Skip navigation
Sign up to follow your favorites on all your devices.
Sign up

Stecher’s play about the only positive during Canucks’ slump

Troy Stecher, Connor McDavid

Edmonton Oilers’ Connor McDavid, back, moves the puck past Vancouver Canucks’ Troy Stecher during the first period of an NHL hockey game Friday, Oct. 28, 2016, in Vancouver, British Columbia. (Darryl Dyck/The Canadian Press via AP)


After four straight wins to start the season, things have turned decidedly sour for the Vancouver Canucks.

The Canucks dropped their fifth straight on Saturday, falling 5-2 to Washington. They’ve only scored four goals in their last four games, all regulation losses, and now they’re facing a six-game road trip that starts Wednesday in Montreal, where the Habs have yet to lose.

In fact, about the only thing that’s made Canucks fan happy the past few games has been the play of rookie Troy Stecher. The 22-year-old defenseman was called up last week to replace injured Chris Tanev. He made his NHL debut Tuesday against Ottawa, logging 21:42 on Vancouver’s top pairing with Alex Edler. Against the Caps, he played 22:35 and ended up leading all skaters with five shots.

An offensive defenseman, Stecher has already learned that simply getting the puck on net can be a challenge in today’s NHL, where shooting lanes are only open for an instant.

“The first night I think I had four blocked shots, so I watched some tape and realized how committed guys are to blocking shots,” Stecher told PHT. “Previously, I was able to walk the line and stickhandle. Here, it’s one fake and you have to get it off pretty quick.”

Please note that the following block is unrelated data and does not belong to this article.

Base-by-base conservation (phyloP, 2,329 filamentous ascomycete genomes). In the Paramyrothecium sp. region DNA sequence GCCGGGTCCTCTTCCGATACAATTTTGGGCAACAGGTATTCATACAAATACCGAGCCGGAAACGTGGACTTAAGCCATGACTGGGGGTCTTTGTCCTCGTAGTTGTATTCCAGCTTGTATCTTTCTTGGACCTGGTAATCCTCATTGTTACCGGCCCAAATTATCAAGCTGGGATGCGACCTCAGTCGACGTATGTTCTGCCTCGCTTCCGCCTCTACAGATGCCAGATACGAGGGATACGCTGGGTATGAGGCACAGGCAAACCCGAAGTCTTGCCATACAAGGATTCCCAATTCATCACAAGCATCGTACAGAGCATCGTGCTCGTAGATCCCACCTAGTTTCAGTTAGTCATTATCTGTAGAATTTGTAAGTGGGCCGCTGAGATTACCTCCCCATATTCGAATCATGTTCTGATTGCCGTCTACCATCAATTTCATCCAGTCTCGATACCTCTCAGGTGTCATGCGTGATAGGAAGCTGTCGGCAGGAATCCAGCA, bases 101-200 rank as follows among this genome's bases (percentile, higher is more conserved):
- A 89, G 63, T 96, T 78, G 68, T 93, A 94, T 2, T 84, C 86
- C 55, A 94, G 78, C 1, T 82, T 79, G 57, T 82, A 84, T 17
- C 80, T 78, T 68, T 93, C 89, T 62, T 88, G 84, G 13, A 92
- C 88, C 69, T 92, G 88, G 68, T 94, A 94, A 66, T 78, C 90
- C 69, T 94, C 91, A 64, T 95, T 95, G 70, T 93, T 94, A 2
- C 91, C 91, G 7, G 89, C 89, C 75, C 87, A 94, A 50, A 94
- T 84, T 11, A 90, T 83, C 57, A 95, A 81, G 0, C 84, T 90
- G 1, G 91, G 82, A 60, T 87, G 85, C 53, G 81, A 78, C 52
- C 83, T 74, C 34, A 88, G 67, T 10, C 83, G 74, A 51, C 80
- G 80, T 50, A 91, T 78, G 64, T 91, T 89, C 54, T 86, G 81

Stecher was not drafted. He was signed as a college free agent out of the University of North Dakota, where he won a national championship last season on a team that included Canucks first-rounder Brock Boeser. An undersized defenseman, he says he models his game after Chicago’s Duncan Keith and Minnesota’s Jared Spurgeon.

Suffice to say, it’s a big jump from college hockey to the NHL, let alone college hockey to skating against the likes of Connor McDavid, which Stecher did Friday, and Alex Ovechkin, which came Saturday.

“I wouldn’t want it any other way,” he said. “It’s better this than babying it in. I’ll find my way. I’m going to make mistakes, and I know that. Ultimately, it’s going to make me a better player in the long run.”

The Canucks have a long road to travel before they’re contenders again. They don’t have a replacement for first-line center Henrik Sedin, and that’s going to be a major challenge for management going forward. But with Stecher, 22, Ben Hutton, 23, Erik Gudbranson, 24, as well as the fifth overall pick in the 2016 draft, 18-year-old Olli Juolevi, the future of the defense looks considerably brighter now than it did a year ago.

It remains to be seen if Stecher will remain with the Canucks when Tanev is able to return to the lineup. Vancouver will have nine defensemen then, so unless Nikita Tryamkin is willing to accept an AHL assignment, or unless Philip Larsen, Alex Biega or Luca Sbisa are placed on waivers, it’s possible Stecher could be sent back to Utica.

Related: ‘It’s going to be a grind’ for the Canucks, who can’t play like they used to